"Kormákur succeeds in crafting a believable story that remains true to its roots"

Director Baltasar Kormákur opts for a realistic venture into the tragic,gruelling climb of Everest rather than anything glamorously resembling Hollywood, despite its impressive ensemble.

The film opens modestly and, throughout it in fact, has a strong indie identity. Sure, we may have some stellar names in the cast, such as Jake Gyllenhaal, Robin Wright, Josh Brolin, Keira Knightley, John Hawkes, and Michael Kelly, yet it’s Jason Clarke (Dawn of the Planet of the Apes) that takes centre stage as expedition leader and respected living legend Rob Hall.

In keeping with this raw, indie approach, the action is surprisingly kept to a minimum: the true events over what happened on this fateful journey aren’t twisted, nor does it morph one of these normal, yet brave individuals into a hero archetype. In fact, the whole affair is rather low key, and has an almost constant gritty documentary aesthetic to it, even though it’s a retelling of a real story.

The shoot itself, and based on some of its awe-inspiring cinematography, appeared like a nightmare for its logistics, and the struggle of these trekkers really bursts through to whoever’s watching (preferably in 3D IMAX). You feel the cold, you imagine you’re there, and are all too aware of the life-threatening dangers that lie ahead.

It’s a competently made film, shot in undesirable conditions, but the cast make it look a lot easier than it probably was. However, disappointingly we don’t really get much insight into some of the characters, notably Gyllenhaal who, considering his recent efforts in Enemy and Nightcrawler, has very little to do and even less screen time as a result.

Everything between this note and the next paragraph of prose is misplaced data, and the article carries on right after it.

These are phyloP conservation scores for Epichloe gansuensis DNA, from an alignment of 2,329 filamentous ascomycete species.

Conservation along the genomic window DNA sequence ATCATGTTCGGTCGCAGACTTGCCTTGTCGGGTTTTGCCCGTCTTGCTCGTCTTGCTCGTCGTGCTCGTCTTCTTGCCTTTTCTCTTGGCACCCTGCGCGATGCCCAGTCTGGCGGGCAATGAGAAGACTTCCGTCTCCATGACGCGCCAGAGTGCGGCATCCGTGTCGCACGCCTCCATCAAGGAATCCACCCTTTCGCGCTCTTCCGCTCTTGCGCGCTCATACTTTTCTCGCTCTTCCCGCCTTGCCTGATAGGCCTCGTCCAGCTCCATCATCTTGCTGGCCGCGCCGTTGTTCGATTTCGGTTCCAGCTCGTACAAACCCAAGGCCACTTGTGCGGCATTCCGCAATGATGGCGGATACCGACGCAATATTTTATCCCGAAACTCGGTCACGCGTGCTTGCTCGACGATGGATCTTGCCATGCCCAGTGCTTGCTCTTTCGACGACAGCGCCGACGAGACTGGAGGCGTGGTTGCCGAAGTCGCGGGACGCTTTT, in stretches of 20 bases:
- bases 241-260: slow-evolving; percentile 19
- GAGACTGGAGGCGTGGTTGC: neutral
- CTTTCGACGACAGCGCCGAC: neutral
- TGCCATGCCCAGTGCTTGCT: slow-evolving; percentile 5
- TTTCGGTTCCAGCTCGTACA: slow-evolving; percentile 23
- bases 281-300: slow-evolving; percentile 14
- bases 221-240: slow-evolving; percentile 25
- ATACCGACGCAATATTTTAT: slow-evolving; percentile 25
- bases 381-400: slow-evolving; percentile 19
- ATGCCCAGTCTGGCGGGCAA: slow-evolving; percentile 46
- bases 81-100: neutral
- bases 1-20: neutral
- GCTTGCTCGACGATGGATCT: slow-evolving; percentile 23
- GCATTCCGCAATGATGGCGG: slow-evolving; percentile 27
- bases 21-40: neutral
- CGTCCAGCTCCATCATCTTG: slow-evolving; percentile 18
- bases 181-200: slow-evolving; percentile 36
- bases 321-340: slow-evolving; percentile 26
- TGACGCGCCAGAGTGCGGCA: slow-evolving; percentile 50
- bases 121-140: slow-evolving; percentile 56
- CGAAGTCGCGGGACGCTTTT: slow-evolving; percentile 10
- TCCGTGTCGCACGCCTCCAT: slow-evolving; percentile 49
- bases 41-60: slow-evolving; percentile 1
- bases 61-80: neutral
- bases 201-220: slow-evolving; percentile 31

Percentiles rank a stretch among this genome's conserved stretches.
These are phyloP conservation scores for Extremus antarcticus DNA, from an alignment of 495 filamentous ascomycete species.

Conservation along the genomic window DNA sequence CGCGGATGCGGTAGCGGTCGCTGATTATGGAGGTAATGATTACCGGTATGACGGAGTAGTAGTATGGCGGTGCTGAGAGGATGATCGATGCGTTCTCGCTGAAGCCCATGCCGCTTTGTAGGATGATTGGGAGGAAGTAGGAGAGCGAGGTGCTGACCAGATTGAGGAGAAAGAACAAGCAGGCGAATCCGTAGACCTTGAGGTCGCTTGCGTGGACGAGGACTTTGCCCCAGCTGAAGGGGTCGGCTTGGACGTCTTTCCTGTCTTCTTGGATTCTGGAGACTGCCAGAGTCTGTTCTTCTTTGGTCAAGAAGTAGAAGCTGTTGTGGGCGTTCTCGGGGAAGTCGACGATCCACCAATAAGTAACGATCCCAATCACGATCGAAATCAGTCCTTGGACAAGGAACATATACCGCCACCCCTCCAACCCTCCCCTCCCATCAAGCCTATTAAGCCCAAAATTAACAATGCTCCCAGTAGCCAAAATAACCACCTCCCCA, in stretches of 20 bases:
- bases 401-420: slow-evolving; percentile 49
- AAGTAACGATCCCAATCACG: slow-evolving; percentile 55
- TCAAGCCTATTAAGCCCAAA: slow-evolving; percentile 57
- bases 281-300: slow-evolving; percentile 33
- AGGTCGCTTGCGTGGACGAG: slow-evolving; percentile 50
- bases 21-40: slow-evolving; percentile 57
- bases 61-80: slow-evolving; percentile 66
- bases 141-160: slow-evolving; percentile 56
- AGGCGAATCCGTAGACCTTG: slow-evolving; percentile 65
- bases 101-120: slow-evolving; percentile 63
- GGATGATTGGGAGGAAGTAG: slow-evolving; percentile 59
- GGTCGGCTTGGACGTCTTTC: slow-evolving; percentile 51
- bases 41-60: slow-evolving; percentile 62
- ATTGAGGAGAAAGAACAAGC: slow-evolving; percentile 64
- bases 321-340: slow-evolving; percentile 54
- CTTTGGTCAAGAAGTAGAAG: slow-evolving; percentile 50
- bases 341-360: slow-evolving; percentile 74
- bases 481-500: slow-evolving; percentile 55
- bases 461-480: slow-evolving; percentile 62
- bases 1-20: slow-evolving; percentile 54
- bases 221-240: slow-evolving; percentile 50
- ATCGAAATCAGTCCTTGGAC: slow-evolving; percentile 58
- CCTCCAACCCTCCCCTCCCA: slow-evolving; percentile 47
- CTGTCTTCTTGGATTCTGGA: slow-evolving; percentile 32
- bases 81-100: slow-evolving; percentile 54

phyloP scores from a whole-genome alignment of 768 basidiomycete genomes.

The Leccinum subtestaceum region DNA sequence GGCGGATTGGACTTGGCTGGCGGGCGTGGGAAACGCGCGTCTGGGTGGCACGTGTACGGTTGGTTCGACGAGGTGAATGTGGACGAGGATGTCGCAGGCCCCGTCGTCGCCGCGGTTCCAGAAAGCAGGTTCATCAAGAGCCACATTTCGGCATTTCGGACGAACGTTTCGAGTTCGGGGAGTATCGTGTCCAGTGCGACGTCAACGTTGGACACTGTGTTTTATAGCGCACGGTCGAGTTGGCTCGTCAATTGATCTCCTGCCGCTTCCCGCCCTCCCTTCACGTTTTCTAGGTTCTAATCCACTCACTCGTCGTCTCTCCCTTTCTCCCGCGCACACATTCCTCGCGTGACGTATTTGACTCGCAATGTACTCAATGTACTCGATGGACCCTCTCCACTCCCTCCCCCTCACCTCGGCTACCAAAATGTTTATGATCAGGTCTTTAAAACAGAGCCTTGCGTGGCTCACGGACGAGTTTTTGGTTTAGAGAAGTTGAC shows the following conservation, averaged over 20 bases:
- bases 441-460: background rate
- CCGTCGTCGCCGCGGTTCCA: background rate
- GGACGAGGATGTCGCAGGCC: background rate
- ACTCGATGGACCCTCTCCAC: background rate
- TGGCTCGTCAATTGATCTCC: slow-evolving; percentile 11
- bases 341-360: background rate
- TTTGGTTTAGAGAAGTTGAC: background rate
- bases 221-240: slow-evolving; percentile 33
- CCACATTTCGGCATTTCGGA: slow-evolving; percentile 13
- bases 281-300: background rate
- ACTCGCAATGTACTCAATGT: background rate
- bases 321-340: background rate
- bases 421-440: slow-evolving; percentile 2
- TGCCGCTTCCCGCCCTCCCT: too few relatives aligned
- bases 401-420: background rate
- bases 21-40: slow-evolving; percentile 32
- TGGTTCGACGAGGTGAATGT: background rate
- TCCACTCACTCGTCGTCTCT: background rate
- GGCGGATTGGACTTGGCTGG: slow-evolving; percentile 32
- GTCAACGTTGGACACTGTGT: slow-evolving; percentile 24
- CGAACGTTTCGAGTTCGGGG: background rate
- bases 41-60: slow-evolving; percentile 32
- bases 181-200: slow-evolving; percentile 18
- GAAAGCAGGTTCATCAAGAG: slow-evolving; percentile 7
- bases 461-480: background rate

Likewise, the roles of the distressed wives at home who’re waiting to hear if their husbands are okay fall at the feet of Knightley and Wright – both talented actors who deserve a whole lot more to work with than mostly crying down a phone and looking sad in their warmth and comfort of their homes.

Everest won’t necessarily thrill in the ways Hollywood have tackled similarly themed disaster movies (notably Cliffhanger springs to mind), but it sure does pack a punch of emotion that’s perhaps far more valuable and definitely higher for poignancy alone. While each character isn’t allowed much time to develop, we somehow end up relating to and really connecting with them.

Perhaps it’s down to the no-frills attempt to get so many big names into the fray over such a short space of time without anyone appearing as ‘top dog’; Kormákur succeeds in crafting a believable story that remains true to its roots, without needing to manipulate the events and, indeed, his audience in order to get them fully on board.

Everest is a competent, worthy true story that, yes, under uses a majority of its talent, but forges a ‘bigger picture’ story of survival, tragedy and an exploration of the extreme nature atop one of the most notoriously difficult natural landscapes to conquer.